NBA Playoffs
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  Monday, Jun. 19 9:00pm ET
Led by Shaq, Lakers now NBA champs

LOS ANGELES (AP) -- The big fella cried, spilling tears that had been welling up inside his massive 7-foot-1, 330-pound body for eight years.

Quote of the Night
"I just want to say thank you for believing in us. We're going to get one next year, too."
-- Shaq saying the words every title-winning coach wants to hear.

Shaq's Report Card
Well, you know that Shaquille O'Neal is going to get a good grade. All the guy did was score 41 and take over in the fourth quarter. But what about sidekick Kobe Bryant? He missed 19 shots, but helped his team in other ways. And even Glen Rice earned a nice grade. Maybe we're softening since the series is over. A few Pacers got good grades, too, but not the one who really needed to. So don't be too surprised when you click here for our comprehensive Report Card for Game 6 and see how we broke down everyone's game.

Why the Lakers won
They led 24-23 in the first quarter, then didn't lead again until the score was in the 90s. So you have to hand it to the champs for first of all sticking around all night when the Pacers were shooting the lights out. Then the Lakers took control in the fourth quarter, hitting 12 of 23 shots and outscoring Indy 37-27. Shaq didn't miss from the field in the fourth, and the bench hit crucial 3-pointers to keep momentum. After winning 67 games during the season, the Lakers had to win the series, and they had to win it in Game 6 or risk public humiliation. This was the coronation they had expected since November. They finished it off the right way.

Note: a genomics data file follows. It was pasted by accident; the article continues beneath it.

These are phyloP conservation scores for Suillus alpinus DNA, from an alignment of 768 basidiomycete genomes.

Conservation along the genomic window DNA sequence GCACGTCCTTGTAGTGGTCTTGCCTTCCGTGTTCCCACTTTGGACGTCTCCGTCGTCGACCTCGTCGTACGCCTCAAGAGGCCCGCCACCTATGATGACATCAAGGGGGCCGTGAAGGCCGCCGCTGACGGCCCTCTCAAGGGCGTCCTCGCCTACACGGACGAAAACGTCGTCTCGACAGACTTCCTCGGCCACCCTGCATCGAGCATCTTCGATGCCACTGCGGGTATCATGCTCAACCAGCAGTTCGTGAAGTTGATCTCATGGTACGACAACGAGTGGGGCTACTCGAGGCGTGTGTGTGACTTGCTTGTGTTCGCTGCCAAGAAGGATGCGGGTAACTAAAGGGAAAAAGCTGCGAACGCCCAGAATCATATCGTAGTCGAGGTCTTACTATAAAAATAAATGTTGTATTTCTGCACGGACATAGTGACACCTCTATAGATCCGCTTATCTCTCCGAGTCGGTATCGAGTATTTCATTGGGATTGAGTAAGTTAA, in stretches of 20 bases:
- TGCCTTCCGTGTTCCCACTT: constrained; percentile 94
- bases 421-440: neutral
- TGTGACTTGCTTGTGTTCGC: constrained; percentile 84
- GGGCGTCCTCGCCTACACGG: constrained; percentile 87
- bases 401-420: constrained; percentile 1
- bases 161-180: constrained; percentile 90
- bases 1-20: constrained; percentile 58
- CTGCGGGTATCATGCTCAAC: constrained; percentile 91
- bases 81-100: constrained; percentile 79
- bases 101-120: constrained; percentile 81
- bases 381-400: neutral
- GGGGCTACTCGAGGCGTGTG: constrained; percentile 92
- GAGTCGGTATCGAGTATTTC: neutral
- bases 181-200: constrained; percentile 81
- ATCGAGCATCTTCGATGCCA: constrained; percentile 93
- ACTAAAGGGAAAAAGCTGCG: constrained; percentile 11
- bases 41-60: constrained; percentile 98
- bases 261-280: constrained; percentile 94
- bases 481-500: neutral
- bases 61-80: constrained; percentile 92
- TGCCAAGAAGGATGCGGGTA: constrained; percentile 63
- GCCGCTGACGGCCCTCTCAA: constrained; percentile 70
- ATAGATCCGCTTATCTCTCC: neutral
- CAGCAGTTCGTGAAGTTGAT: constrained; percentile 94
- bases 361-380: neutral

Why the Pacers lost
We're going to go with the premise that the Lakers won the game, not that the Pacers lost it. Fact is that the Pacers were shooting better than 51 percent through three quarters and led 84-79 heading into the fourth. Then they hit only 5 of 17 shots in the fourth quarter, which is a tough way to win a game. We're not sure how Reggie Miller will be remembered after this one, failing to produce in the final minutes on the road yet again, but he did get the team here. More points from Rik Smits would've helped, more than four 3-pointers in the second half couldn't have hurt, but overall the Pacers just weren't as good as the Lakers. And they seemed to know it. They pushed the series six games and will be remembered in a positive light because of it. Other than winning it all, you can't ask for more.

Number of the Game
This number can mean two things. First, the Lakers' bench, which was not a factor through three quarters, nailed four 3-pointers in the final 12 minutes to augment Shaq's performance. Robert Horry (two), Rick Fox and Derek Fisher hit the big shots. Secondly, that O'Neal guy earned the MVP award for the regular season, the All-Star Game and the NBA Finals in the same season, which had been done only three other times before that (Michael Jordan twice, Willis Reed once).

Final Word: Robert Horry
"Pacers got a good team. It's two different styles of ball. The West is finesse, Indiana's like power. You can't go by how the guys in the West play. A lot of times, you know, we play really well; sometimes we don't. Tonight, the West showed they're the best. They're going to be the best for a while."

So what do you think?